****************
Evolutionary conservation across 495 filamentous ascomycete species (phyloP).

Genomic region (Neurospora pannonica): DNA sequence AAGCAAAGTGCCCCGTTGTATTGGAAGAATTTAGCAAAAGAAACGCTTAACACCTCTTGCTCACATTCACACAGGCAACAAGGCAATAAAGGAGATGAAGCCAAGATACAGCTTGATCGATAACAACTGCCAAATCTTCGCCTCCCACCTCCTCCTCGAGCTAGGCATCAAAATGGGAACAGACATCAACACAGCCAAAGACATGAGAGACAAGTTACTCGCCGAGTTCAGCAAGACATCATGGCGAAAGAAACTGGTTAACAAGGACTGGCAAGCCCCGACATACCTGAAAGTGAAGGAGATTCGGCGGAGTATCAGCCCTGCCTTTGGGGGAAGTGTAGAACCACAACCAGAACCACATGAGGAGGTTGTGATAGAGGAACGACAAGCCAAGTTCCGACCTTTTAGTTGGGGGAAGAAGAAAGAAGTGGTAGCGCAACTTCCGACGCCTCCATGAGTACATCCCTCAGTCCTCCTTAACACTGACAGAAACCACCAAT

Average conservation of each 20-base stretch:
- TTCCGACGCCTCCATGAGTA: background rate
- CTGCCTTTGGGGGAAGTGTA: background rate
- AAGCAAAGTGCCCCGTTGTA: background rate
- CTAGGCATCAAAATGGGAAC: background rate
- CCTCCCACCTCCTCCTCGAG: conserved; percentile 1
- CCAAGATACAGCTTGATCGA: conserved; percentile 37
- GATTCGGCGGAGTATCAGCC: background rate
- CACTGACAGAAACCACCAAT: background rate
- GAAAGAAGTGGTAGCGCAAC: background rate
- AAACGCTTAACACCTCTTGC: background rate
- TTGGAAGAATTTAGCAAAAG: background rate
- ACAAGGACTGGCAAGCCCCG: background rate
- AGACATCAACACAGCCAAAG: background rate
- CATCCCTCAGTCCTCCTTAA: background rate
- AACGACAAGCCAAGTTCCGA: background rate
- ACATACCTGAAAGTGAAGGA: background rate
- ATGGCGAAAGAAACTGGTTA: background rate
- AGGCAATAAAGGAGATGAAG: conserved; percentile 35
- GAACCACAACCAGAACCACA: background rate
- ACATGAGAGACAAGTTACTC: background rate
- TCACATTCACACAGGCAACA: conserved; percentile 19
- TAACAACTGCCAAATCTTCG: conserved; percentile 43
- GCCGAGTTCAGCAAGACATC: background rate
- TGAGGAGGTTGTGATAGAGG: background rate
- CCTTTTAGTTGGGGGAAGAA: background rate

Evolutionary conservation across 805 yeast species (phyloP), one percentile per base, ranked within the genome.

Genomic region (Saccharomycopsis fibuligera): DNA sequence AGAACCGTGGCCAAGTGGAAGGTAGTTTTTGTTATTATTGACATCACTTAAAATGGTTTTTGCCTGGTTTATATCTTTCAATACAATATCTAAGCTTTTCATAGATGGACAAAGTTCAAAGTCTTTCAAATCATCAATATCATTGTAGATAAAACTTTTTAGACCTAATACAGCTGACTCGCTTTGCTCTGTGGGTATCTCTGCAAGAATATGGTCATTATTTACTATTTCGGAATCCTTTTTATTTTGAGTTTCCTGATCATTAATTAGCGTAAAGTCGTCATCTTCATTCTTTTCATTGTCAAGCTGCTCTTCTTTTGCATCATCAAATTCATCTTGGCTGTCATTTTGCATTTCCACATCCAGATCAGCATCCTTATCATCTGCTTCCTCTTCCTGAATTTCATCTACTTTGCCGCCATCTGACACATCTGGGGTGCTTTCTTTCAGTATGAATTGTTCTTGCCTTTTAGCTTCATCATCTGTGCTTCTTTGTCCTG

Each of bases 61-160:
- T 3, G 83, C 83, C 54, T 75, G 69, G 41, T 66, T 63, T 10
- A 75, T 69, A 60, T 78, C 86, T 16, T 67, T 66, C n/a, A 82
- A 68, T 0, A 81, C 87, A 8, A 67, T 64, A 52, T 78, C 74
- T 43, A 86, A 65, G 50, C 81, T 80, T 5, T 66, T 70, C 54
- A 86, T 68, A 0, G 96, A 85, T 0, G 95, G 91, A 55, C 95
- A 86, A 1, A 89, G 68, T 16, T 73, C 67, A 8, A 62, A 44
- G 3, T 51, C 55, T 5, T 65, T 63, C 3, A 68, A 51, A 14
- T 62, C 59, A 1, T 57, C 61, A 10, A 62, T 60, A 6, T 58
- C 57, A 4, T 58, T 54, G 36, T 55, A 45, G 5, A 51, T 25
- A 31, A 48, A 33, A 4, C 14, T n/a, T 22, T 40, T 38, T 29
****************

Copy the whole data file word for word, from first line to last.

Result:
Evolutionary conservation across 495 filamentous ascomycete species (phyloP).

Genomic region (Neurospora pannonica): DNA sequence AAGCAAAGTGCCCCGTTGTATTGGAAGAATTTAGCAAAAGAAACGCTTAACACCTCTTGCTCACATTCACACAGGCAACAAGGCAATAAAGGAGATGAAGCCAAGATACAGCTTGATCGATAACAACTGCCAAATCTTCGCCTCCCACCTCCTCCTCGAGCTAGGCATCAAAATGGGAACAGACATCAACACAGCCAAAGACATGAGAGACAAGTTACTCGCCGAGTTCAGCAAGACATCATGGCGAAAGAAACTGGTTAACAAGGACTGGCAAGCCCCGACATACCTGAAAGTGAAGGAGATTCGGCGGAGTATCAGCCCTGCCTTTGGGGGAAGTGTAGAACCACAACCAGAACCACATGAGGAGGTTGTGATAGAGGAACGACAAGCCAAGTTCCGACCTTTTAGTTGGGGGAAGAAGAAAGAAGTGGTAGCGCAACTTCCGACGCCTCCATGAGTACATCCCTCAGTCCTCCTTAACACTGACAGAAACCACCAAT

Average conservation of each 20-base stretch:
- TTCCGACGCCTCCATGAGTA: background rate
- CTGCCTTTGGGGGAAGTGTA: background rate
- AAGCAAAGTGCCCCGTTGTA: background rate
- CTAGGCATCAAAATGGGAAC: background rate
- CCTCCCACCTCCTCCTCGAG: conserved; percentile 1
- CCAAGATACAGCTTGATCGA: conserved; percentile 37
- GATTCGGCGGAGTATCAGCC: background rate
- CACTGACAGAAACCACCAAT: background rate
- GAAAGAAGTGGTAGCGCAAC: background rate
- AAACGCTTAACACCTCTTGC: background rate
- TTGGAAGAATTTAGCAAAAG: background rate
- ACAAGGACTGGCAAGCCCCG: background rate
- AGACATCAACACAGCCAAAG: background rate
- CATCCCTCAGTCCTCCTTAA: background rate
- AACGACAAGCCAAGTTCCGA: background rate
- ACATACCTGAAAGTGAAGGA: background rate
- ATGGCGAAAGAAACTGGTTA: background rate
- AGGCAATAAAGGAGATGAAG: conserved; percentile 35
- GAACCACAACCAGAACCACA: background rate
- ACATGAGAGACAAGTTACTC: background rate
- TCACATTCACACAGGCAACA: conserved; percentile 19
- TAACAACTGCCAAATCTTCG: conserved; percentile 43
- GCCGAGTTCAGCAAGACATC: background rate
- TGAGGAGGTTGTGATAGAGG: background rate
- CCTTTTAGTTGGGGGAAGAA: background rate

Evolutionary conservation across 805 yeast species (phyloP), one percentile per base, ranked within the genome.

Genomic region (Saccharomycopsis fibuligera): DNA sequence AGAACCGTGGCCAAGTGGAAGGTAGTTTTTGTTATTATTGACATCACTTAAAATGGTTTTTGCCTGGTTTATATCTTTCAATACAATATCTAAGCTTTTCATAGATGGACAAAGTTCAAAGTCTTTCAAATCATCAATATCATTGTAGATAAAACTTTTTAGACCTAATACAGCTGACTCGCTTTGCTCTGTGGGTATCTCTGCAAGAATATGGTCATTATTTACTATTTCGGAATCCTTTTTATTTTGAGTTTCCTGATCATTAATTAGCGTAAAGTCGTCATCTTCATTCTTTTCATTGTCAAGCTGCTCTTCTTTTGCATCATCAAATTCATCTTGGCTGTCATTTTGCATTTCCACATCCAGATCAGCATCCTTATCATCTGCTTCCTCTTCCTGAATTTCATCTACTTTGCCGCCATCTGACACATCTGGGGTGCTTTCTTTCAGTATGAATTGTTCTTGCCTTTTAGCTTCATCATCTGTGCTTCTTTGTCCTG

Each of bases 61-160:
- T 3, G 83, C 83, C 54, T 75, G 69, G 41, T 66, T 63, T 10
- A 75, T 69, A 60, T 78, C 86, T 16, T 67, T 66, C n/a, A 82
- A 68, T 0, A 81, C 87, A 8, A 67, T 64, A 52, T 78, C 74
- T 43, A 86, A 65, G 50, C 81, T 80, T 5, T 66, T 70, C 54
- A 86, T 68, A 0, G 96, A 85, T 0, G 95, G 91, A 55, C 95
- A 86, A 1, A 89, G 68, T 16, T 73, C 67, A 8, A 62, A 44
- G 3, T 51, C 55, T 5, T 65, T 63, C 3, A 68, A 51, A 14
- T 62, C 59, A 1, T 57, C 61, A 10, A 62, T 60, A 6, T 58
- C 57, A 4, T 58, T 54, G 36, T 55, A 45, G 5, A 51, T 25
- A 31, A 48, A 33, A 4, C 14, T n/a, T 22, T 40, T 38, T 29